A Bradford company has been fined £110,000 and ordered to pay £30,000 in costs after it admitted safety failures that led to a 61-year-old worker being crushed to death.

James Murphy died from severe head injuries when a metal racking system, weighing more than a quarter of a tonne, toppled over pinning him underneath.

As he fell, his head hit part of an unguarded wrapping machine only feet away.

Mr Murphy, of School Green Avenue, Thornton , Bradford, had worked for refrigeration company George Barker for nine years.

Yesterday, the company, of Highfield Road, Idle , was sentenced at Bradford Crown Court after pleading guilty in front of magistrates to one charge of failing to discharge its duty under the Health and Safety at Work Act.

Imposing the fine and costs, Judge Colin Burn told the hearing, attended by members of Mr Murphy’s family: “No amount of money, whether by virtue of a fine, compensation or costs, can restore James Murphy to life.

“His death was, and will remain, an avoidable tragedy.”

Mr Murphy was “a conscientious, competent and well-liked colleague” whose death, on December 1, 2009, was no fault of his own, the court was told.

The lack of a formal system to ensure the racks were bolted down after they were moved presented “a very obvious risk of serious consequences”.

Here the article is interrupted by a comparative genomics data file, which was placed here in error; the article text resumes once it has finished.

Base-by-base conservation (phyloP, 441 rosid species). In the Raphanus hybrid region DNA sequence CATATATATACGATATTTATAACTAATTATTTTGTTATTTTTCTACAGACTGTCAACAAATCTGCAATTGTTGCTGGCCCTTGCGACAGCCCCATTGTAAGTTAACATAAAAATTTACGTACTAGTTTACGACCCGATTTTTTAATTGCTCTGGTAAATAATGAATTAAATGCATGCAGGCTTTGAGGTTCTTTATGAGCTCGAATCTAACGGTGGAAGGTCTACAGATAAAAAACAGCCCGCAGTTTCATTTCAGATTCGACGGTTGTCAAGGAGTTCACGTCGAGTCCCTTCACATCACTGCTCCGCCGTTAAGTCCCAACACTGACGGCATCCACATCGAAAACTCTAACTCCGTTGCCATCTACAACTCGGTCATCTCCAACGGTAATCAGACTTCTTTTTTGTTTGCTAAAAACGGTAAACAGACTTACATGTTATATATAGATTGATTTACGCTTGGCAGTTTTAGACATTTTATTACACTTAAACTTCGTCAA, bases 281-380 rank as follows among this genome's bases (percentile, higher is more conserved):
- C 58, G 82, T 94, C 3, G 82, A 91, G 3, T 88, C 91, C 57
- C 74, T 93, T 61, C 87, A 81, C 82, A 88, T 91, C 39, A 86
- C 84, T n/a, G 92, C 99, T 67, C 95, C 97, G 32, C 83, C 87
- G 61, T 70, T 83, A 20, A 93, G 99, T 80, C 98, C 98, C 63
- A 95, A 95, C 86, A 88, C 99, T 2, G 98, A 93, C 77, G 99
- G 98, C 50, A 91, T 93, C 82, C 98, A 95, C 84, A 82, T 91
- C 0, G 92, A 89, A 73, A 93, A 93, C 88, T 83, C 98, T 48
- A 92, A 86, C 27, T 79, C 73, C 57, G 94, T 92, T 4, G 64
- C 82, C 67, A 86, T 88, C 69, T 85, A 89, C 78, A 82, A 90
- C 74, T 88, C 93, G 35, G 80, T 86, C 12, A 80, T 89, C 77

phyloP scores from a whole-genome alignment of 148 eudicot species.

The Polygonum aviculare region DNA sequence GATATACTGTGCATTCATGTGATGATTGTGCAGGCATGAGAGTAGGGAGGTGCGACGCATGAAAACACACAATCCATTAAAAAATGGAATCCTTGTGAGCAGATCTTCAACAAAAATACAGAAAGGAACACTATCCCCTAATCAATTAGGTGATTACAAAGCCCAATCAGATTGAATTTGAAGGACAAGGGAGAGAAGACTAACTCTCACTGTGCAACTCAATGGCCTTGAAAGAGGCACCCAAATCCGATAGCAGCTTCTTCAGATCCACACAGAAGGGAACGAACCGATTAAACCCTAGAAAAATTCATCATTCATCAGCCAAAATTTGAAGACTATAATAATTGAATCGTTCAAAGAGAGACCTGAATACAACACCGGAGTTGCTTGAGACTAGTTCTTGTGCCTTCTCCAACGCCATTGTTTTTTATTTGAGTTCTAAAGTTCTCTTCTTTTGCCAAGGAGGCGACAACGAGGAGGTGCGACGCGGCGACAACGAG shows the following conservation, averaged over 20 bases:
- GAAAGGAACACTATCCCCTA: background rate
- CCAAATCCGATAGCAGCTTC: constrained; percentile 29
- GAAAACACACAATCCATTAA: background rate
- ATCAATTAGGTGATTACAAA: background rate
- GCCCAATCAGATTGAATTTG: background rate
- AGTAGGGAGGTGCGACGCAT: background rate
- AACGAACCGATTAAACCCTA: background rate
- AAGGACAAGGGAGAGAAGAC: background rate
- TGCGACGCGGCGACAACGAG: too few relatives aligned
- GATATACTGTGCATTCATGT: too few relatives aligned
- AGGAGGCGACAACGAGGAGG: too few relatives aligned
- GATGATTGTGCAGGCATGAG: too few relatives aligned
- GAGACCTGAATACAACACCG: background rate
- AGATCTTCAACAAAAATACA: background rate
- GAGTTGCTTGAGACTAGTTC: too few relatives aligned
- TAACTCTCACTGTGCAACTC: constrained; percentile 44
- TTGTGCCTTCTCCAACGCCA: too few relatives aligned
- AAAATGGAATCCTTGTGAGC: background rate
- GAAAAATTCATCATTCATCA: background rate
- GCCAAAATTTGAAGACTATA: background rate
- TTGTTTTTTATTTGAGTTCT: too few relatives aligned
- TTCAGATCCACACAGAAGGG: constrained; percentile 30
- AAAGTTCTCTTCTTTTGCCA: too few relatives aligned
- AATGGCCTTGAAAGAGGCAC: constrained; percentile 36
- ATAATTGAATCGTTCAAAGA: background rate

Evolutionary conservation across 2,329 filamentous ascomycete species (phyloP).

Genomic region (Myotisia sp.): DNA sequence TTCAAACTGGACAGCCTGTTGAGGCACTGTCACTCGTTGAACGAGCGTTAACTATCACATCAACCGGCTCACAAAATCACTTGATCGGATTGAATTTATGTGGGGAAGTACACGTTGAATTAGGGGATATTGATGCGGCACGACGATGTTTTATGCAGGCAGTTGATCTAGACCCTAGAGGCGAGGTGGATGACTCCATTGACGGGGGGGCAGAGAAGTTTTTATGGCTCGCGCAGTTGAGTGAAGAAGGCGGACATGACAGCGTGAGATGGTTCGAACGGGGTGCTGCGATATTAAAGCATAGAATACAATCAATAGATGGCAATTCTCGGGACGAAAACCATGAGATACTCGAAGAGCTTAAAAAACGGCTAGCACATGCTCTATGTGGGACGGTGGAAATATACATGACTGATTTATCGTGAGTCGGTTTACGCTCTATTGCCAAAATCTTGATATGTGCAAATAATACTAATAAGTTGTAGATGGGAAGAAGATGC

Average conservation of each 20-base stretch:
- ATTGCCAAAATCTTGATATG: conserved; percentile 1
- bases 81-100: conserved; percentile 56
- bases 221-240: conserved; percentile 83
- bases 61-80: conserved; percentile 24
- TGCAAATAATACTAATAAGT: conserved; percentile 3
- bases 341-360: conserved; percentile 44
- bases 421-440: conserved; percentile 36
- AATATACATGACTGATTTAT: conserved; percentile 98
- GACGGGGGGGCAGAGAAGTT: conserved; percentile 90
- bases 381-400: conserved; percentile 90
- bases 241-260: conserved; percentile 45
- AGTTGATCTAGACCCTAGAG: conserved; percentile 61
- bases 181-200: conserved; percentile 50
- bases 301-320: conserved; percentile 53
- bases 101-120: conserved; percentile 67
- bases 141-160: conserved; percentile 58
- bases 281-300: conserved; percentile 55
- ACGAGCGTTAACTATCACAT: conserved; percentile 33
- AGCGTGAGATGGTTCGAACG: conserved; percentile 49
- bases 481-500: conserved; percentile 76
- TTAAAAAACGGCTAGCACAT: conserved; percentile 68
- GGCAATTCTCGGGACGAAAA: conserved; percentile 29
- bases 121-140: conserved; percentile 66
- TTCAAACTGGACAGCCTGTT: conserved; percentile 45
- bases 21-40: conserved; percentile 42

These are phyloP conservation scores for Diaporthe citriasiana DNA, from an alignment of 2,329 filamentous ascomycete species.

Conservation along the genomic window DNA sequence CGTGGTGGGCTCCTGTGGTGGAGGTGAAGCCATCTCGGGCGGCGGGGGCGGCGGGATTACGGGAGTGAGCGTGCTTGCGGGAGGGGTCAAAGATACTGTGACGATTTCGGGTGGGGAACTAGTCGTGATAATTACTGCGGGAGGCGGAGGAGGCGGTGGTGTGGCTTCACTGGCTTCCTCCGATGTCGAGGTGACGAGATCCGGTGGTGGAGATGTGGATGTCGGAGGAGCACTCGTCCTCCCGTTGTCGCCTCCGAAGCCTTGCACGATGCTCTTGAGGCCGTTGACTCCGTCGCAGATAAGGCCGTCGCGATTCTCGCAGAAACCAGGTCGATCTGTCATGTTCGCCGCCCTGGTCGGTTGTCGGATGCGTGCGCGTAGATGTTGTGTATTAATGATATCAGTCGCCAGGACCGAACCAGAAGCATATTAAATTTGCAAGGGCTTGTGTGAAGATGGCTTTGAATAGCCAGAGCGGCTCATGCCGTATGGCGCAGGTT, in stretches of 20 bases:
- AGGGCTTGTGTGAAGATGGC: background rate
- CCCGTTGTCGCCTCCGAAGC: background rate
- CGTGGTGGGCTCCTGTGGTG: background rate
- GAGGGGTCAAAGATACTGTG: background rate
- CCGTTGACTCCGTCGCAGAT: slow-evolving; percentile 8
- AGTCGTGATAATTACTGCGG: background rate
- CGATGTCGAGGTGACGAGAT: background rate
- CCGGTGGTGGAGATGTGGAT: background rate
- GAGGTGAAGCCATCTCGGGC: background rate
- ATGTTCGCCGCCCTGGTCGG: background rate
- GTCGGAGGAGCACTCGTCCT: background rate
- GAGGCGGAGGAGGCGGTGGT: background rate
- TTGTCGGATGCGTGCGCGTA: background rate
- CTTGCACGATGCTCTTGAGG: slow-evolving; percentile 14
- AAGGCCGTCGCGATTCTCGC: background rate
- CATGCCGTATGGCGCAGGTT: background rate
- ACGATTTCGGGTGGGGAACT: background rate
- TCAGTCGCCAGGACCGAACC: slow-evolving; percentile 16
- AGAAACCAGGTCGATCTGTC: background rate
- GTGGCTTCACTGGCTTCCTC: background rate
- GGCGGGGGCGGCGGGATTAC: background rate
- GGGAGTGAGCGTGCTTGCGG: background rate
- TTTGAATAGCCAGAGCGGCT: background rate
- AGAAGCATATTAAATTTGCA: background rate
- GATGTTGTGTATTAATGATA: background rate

The company made a £2.5 million profit in the year of the fatality but that had dropped to below £1m by the following year. Turnover was £50m.

Prosecutor Simon Batiste said Mr Murphy was an electrical sub-assembler with the company that employed a total of 450 staff, 150 of which worked at the factory in Idle.

In mitigation, Harry Vann, barrister for the company, said it was its first breach of the law in the 84 years since it was founded.

“This is a company that sincerely apologises for its failure to meet Health and Safety standards and the loss of James Murphy is a matter of lasting remorse,” he said.

After the case, Mr Murphy’s widow, Susan, said: “I am glad that they have accepted responsibility and I am happy with the outcome.”

Health and Safety Executive, Inspector Morag Irwin, said: “This was a tragedy that was entirely preventable and was devastating for Mr Murphy’s family and, indeed, for the company and what is a close-knit workforce.

“Sadly the case was based on a catalogue of errors on the part of the company. There was no system to manage the racking, no identification of the racks and no inspection regime; no-one had properly looked at the risks of the racking system or how to move it and re-install it safely. People joined in and helped out as and when.

“But most importantly, there was nothing to identify that the racking was not in use – no warning notice or barrier tape. At some point, workers started to fill it. The more it began to fill, the more dangerous it became.

“George Barker now has a system in place and has been very responsive to HSE throughout this process.”